connecting neutrals & grounds for lighting

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  #1  
Old 05-30-12, 06:36 PM
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connecting neutrals & grounds for lighting

I'm remodling our kitchen and upgrading the lighting. I've added a metal (masonary style) 3-gang box on either side of kitchen to allow for turning lights on/off from either side. Each box has 3 devices that add up to 4 switches: a dual (upper & lower) 3-way, a 3-way dimmer, and a standard on/off switch. What this means is there are a lot of wires in the box - especially the one that has the wires going to each switched light circuit (along with the 3-way wires between switches.

Neutrals:
Do I need to connect all neutrals together in the box or can I just group the ones that are for each light section to form a complete circuit?

Grounds:
I'm assuming the grounds all need to be together (most likely two bundles w/ jumper between them). If the grounds are grounded to the box is it still necessary to connect them to each switch or is switch considered grounded once the metal switch frame is mounted to the box?

No matter how I do it it will be fairly tight - I want to avoid using wire-nuts larger than the red ones. I cannot use a deeper box as the wall space is thin where the box is.
 
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Old 05-30-12, 07:05 PM
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The neutrals from the same circuit only need to be connected to the source once. Otherwise it would be considered to be paralleled.

All ground need to splice together and to any metallic box.

Grounding from the NEC.

(B) Grounding. Snap switches, including dimmer and similar
control switches, shall be connected to an equipment
grounding conductor and shall provide a means to connect
metal faceplates to the equipment grounding conductor,
whether or not a metal faceplate is installed. Snap switches
shall be considered to be part of an effective ground-fault
current path if either of the following conditions is met:
(1) The switch is mounted with metal screws to a metal box
or metal cover that is connected to an equipment grounding
conductor or to a nonmetallic box with integral means
for connecting to an equipment grounding conductor.
(2) An equipment grounding conductor or equipment bonding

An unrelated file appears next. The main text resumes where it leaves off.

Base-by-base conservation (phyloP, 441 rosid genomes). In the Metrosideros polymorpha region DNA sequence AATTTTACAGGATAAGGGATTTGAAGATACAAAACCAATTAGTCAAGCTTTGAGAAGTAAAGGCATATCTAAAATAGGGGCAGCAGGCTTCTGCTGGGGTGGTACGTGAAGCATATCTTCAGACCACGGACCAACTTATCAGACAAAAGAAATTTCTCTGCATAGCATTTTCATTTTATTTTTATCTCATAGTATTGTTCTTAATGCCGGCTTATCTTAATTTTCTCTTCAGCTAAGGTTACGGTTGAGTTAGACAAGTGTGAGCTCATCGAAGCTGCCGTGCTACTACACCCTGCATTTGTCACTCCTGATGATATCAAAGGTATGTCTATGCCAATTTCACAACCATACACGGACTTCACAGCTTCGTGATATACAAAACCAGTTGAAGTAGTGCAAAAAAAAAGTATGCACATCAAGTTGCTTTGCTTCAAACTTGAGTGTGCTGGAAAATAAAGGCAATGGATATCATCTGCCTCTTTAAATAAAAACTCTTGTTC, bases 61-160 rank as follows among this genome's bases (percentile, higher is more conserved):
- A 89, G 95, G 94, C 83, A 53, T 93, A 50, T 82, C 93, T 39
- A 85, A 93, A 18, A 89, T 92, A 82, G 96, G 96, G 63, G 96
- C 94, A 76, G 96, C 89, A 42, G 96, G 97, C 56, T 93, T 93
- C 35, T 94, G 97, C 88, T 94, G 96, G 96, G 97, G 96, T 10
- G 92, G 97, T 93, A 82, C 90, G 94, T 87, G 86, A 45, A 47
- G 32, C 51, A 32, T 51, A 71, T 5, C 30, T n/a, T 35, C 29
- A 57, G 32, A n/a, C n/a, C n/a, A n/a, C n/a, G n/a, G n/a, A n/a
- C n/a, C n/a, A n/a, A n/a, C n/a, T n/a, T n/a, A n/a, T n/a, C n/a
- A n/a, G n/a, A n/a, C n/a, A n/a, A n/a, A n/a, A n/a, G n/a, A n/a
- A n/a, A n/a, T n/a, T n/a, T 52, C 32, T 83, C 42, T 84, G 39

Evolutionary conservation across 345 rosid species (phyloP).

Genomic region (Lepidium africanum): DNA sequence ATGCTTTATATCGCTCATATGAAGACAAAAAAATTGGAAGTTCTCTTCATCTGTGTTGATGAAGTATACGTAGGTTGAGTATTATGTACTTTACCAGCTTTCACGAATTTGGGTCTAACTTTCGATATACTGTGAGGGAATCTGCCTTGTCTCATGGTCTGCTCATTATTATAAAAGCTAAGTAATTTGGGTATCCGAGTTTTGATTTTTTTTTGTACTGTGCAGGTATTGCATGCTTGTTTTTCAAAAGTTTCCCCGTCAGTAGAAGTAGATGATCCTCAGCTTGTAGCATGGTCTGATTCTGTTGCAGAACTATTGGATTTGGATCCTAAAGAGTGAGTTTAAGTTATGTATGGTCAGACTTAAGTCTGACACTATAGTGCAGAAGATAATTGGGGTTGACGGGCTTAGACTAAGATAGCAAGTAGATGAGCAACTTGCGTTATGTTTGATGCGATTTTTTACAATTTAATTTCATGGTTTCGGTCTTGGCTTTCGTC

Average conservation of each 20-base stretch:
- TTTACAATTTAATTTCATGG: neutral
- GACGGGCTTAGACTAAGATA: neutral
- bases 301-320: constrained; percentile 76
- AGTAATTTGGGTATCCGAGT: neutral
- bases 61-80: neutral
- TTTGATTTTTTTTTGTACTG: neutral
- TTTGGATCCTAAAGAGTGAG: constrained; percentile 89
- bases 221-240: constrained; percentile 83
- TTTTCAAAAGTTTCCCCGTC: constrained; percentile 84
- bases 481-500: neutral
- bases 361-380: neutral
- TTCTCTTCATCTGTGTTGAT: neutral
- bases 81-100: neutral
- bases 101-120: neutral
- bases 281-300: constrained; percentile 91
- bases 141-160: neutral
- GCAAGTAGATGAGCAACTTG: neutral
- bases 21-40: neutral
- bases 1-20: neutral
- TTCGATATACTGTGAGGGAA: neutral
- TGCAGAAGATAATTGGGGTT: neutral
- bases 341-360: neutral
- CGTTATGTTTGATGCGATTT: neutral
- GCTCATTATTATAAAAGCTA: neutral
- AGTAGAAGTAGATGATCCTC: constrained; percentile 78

jumper is connected to an equipment grounding termination
of the snap switch.
 
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Old 05-30-12, 07:28 PM
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Thank you for your quick and obviously knowledge based reply.

Since I'm not used to parsing electrical code I would like to make sure I understand correctly -

Neutrals:
the neutral wire that comes from the 3-way switch on the source side of the circuit only needs to be connected to the neutral for the light load that is being switched by the companion 3-way switch. The only time I need to group the neutrals is on the source side so that all switched circuits have one path back to the panel for that circuit (all lighting is on one 20amp circuit).

Grounds:
It appears the metal box can serve as grounding conductor for the snap switches that are screwed to it with metal screws.

- so dimmer switches could be included in that as long as they have a snap switch function? I think some dimmers have a grounding wire that would need connecting - could that be connected seperately to the box or would it be required to connect directly to the ground-wire bundle?

- can the metal box be used as a grounding jumper; that is have two groups of grounds clipped to the metal box from opposite ends so they don't have to snake across the back of the box and take up space. Or must I have a ground jumper run between the two bundles of grounds as well as connect them to the metal box on at least one end?
 
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Old 05-30-12, 07:39 PM
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The box cannot be used as a jumper between 2 groups of grounding conductors.

The ground from the dimmer can splice in with the other grounds. It does not need to be a snap switch.
 
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